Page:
Congress has approved $51 billion in loan volume for the loan guarantee program. Of that, $18.5 billion has been approved for nuclear power projects and $2 billion for uranium enrichment projects. The DOE has selected loan guarantee applications from four nuclear projects for detailed due diligence and term sheet negotiations. The $18.5 billion in loan volume could provide financial support for, at best, two or three projects, since the four projects’ requested loan volume is $38 billion. Therefore, additional loan volume will be required to support the four to eight nuclear plants anticipated in the next decade.
Production Tax Credits
The production tax credit (PTC) for new nuclear generation (section 1306 of the Energy Policy Act of 2005) allows 6,000 MW of new capacity to earn $18 per megawatt-hour for the first eight years of operation. Any one plant may receive no greater than $125 million per year from the tax credit.
Production tax credits are a familiar asset to the energy industry, as many renewable resources also benefit from them. However, unlike the renewable PTC, which increases annually with inflation, the nuclear PTC does not escalate.
A facility must meet several criteria in order to qualify for the PTC. First, the construction and operating license applications were due to the U.S. Nuclear Regulatory Commission by year end 2008. Second, the plant must be under construction by Jan. 1, 2014. Finally, the plant must be operating by Jan. 1, 2021.
The PTC allows for 6,000 MW of capacity to receive credits, and the credits will be divided among eligible facilities on a pro rata basis. While the PTC is helpful at reducing the cost of nuclear power plants once they are operating, “it does little to offset the construction and commission risk,” according to the NEI.
Provided under section 638 of the Energy Policy Act of 2005, standby support is a type of risk insurance. This insurance covers licensing and litigation risk for the first six new nuclear facilities. It covers delays caused only by factors outside a company’s control.
Final regulations for the standby support program, issued by DOE in August 2006, allow for each of the first two new nuclear power plants constructed to receive up to $500 million. Each of the subsequent four new power plants can receive up to $250 million. The coverage through standby support can only be applied to debt service (principal and interest).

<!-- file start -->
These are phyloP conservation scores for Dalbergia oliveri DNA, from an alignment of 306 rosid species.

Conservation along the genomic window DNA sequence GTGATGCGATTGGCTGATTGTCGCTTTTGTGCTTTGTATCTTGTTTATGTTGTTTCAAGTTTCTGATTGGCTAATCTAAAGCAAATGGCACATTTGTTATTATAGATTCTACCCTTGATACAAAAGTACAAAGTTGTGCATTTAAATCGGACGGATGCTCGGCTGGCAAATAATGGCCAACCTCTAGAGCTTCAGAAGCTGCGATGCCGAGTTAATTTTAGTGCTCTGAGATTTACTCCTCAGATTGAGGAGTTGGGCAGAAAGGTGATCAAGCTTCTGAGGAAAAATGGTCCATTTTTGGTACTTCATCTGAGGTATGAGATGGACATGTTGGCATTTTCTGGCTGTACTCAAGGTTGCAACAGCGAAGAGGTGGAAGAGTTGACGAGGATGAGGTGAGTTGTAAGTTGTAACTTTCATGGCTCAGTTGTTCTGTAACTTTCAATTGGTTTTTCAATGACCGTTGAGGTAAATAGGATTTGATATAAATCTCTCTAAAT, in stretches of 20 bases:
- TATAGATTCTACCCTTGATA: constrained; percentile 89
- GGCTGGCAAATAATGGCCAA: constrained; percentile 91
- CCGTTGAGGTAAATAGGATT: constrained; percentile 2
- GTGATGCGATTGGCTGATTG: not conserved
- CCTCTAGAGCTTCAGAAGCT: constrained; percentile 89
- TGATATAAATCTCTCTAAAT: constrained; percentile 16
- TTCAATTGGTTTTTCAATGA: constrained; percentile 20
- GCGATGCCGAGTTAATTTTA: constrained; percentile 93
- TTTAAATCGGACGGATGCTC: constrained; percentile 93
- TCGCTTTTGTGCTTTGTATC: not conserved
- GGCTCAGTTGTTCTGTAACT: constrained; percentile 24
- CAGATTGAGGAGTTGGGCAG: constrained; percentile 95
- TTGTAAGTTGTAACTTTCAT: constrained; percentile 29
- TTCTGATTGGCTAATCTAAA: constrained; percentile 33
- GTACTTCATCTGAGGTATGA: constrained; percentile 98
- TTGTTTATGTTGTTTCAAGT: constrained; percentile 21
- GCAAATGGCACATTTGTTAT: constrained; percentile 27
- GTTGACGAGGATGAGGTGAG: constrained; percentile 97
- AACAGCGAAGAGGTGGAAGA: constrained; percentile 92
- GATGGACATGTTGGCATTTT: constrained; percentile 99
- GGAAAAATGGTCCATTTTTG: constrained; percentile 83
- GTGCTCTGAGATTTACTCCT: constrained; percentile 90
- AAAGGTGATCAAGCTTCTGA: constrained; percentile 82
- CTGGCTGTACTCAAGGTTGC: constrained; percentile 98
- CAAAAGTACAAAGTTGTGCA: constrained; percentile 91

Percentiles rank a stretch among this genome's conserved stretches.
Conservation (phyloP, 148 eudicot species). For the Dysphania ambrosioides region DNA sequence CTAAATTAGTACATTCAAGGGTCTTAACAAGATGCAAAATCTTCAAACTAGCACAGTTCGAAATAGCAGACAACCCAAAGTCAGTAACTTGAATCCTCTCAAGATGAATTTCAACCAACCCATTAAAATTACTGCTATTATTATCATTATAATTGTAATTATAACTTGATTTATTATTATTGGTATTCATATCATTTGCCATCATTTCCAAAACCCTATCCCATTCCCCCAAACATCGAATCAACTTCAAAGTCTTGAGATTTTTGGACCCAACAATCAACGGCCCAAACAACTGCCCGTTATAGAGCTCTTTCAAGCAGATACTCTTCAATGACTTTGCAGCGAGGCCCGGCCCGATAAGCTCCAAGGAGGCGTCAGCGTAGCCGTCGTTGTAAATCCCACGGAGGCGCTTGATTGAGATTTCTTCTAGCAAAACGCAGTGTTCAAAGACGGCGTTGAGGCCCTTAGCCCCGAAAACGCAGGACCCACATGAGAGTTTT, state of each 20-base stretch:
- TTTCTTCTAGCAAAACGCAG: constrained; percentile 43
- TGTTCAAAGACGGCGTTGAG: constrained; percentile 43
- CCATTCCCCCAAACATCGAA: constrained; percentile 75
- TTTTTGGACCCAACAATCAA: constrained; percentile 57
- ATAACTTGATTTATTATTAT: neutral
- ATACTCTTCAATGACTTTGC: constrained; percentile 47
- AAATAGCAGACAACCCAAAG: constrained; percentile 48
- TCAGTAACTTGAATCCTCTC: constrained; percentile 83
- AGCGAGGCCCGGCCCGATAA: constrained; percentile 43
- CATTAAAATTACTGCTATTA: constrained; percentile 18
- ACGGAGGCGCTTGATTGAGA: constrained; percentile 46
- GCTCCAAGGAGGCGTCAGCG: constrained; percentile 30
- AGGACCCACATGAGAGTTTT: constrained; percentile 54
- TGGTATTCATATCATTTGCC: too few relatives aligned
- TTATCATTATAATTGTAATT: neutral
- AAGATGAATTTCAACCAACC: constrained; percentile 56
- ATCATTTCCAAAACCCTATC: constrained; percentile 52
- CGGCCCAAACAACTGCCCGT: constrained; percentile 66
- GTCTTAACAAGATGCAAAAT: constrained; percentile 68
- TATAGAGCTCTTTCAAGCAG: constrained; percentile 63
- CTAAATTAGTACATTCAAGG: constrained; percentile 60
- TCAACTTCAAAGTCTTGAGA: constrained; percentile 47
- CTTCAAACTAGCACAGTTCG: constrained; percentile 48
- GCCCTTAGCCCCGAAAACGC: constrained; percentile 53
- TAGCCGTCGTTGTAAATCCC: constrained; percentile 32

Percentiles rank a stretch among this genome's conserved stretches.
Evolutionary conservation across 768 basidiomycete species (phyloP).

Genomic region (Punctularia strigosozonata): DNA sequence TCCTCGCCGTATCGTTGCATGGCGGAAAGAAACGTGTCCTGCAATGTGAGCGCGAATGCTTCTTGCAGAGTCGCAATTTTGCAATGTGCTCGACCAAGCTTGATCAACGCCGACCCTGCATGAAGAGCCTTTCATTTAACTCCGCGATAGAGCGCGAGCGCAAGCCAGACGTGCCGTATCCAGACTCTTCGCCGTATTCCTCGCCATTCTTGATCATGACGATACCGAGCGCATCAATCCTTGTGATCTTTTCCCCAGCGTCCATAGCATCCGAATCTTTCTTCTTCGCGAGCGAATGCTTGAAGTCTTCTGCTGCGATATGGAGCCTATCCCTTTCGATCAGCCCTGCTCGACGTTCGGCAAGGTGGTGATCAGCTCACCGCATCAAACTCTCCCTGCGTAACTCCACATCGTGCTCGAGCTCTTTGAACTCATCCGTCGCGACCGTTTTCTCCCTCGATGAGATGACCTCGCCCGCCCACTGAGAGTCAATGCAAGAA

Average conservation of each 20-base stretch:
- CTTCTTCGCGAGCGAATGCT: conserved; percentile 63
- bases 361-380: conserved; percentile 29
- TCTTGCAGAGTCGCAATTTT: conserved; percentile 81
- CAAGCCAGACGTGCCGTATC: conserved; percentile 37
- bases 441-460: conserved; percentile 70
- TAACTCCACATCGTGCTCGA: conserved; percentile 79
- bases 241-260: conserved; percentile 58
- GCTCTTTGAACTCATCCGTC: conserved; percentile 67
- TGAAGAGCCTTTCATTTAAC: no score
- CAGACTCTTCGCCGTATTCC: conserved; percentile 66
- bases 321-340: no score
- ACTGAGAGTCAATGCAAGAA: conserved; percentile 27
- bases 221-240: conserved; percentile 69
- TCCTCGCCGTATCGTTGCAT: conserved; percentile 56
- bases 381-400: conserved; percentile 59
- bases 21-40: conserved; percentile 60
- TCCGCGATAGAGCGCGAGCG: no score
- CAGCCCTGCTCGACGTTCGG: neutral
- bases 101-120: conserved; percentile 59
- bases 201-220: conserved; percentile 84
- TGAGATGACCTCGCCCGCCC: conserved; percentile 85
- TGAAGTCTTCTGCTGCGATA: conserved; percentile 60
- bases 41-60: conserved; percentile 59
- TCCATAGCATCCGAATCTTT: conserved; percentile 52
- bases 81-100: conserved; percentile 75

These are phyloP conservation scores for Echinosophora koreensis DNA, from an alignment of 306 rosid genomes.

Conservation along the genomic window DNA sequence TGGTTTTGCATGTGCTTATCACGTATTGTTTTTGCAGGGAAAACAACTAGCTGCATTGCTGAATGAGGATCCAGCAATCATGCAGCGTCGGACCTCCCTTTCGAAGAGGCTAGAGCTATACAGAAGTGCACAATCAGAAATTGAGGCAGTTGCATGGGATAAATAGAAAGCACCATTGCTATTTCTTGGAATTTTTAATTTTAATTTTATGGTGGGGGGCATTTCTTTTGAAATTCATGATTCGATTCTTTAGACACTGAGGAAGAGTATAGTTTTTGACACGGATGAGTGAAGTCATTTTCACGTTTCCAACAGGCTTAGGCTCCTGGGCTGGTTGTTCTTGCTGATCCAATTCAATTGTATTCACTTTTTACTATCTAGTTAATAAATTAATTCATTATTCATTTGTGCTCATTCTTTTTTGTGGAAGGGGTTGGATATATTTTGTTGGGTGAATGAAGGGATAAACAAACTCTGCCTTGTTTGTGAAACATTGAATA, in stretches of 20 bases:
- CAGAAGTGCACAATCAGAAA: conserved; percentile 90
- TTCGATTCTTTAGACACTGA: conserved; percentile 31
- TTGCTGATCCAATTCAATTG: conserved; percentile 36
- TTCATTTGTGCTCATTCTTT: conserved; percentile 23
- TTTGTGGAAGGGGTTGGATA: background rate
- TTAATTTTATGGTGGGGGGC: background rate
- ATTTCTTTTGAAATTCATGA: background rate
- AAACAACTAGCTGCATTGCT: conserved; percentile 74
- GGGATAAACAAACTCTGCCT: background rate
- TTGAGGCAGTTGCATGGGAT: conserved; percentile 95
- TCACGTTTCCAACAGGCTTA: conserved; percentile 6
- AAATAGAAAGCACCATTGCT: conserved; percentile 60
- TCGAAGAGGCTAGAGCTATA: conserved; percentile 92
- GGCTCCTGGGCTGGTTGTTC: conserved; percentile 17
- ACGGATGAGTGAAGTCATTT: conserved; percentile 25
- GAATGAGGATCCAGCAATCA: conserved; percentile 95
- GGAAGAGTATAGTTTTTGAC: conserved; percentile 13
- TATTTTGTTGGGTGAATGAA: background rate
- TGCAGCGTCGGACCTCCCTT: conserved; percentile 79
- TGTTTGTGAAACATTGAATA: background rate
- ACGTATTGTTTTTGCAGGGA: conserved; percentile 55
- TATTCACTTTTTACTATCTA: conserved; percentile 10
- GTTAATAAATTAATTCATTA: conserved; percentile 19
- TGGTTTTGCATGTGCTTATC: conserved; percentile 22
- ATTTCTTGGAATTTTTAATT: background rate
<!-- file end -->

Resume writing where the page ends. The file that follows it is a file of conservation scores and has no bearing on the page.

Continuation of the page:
DOE put certain provisions on the first three through six nuclear plants constructed. This includes daily coverage that begins six months into a covered delay and 50 percent of eligible delay costs.
Several states have passed legislation or implemented regulation to support new nuclear plant construction. These policies require the state public utility commission to determine if a proposed plant is prudent before construction begins. The state utility must also periodically approve costs during construction in order to guarantee that capital costs will be added to the rate base when the plant begins operations.
A helpful mechanism in state financing for a nuclear project is the allowance to carry the cost of a construction work in progress (CWIP) – or the financing cost associated with construction, which is passed on to ratepayers during construction. Allowing CWIP diminishes the cost customers will pay for power when the plant enters operation.
The CWIP cost includes interest costs on the money used for construction expense and a return on equity utilized during construction. If these costs were not recovered during construction, they would be capitalized, rolled into the total project cost and recovered when the facility goes into operation. But by employing CWIP, this carrying cost is paid during construction.
This method prevents utilities from having to pay “interest on interest,” introduces reduced rate shock for consumers by gradually introducing small rate increases during construction, and allows for improved utility cash flows by including the carrying cost in the rate base as it is incurred. As seen in Table 1, CWIP can be effective at lowering the levelized busbar cost of electricity.
Several states have benefitted from CWIP legislation. In 2009, the Georgia Nuclear Energy Financing Act was signed into law, allowing Southern Co. subsidiary Georgia Power to include approved carrying costs in the rate base during construction of two additional reactors at Plant Vogtle. Georgia Power has calculated a savings of over $300 million is savings in “interest on interest.” And by choosing to pay the interest during the construction period, rather than allowing charges to accumulate for repayment during the project’s amortization period, the in-service cost of Vogtle Units 3 and 4 is expected to be diminished by nearly $2 billion.
Another state-level nuclear financing option is available in South Carolina, which enacted the Base Load Review Act in 2007. This allows the state public service commission to grant a project development order for nuclear generation facilities. It also permits the utility to collect carrying costs via annual rate requests. SCANA, the owner of 66 percent of the V.C. Summer site in Jenkins, S.C., has estimated it will save $1 billion of capitalized interest costs through the construction cycle for its portions of Units 2 and 3.
All of these state and federal measures can assist companies in securing financing for new nuclear power plants, thus reducing the overall project risk. While nuclear financing currently faces challenges from lower-cost forms of power generation, as well as speculation from financial institutions and political figures, utilities can benefit from the incentives available through the Energy Policy Act of 2008 and state financing allowances. However, most of the subsidies available benefit only the first few new nuclear projects. Therefore, the faster power generators act to secure construction permits, the more likely they will be to benefit from federal and state financial assistance.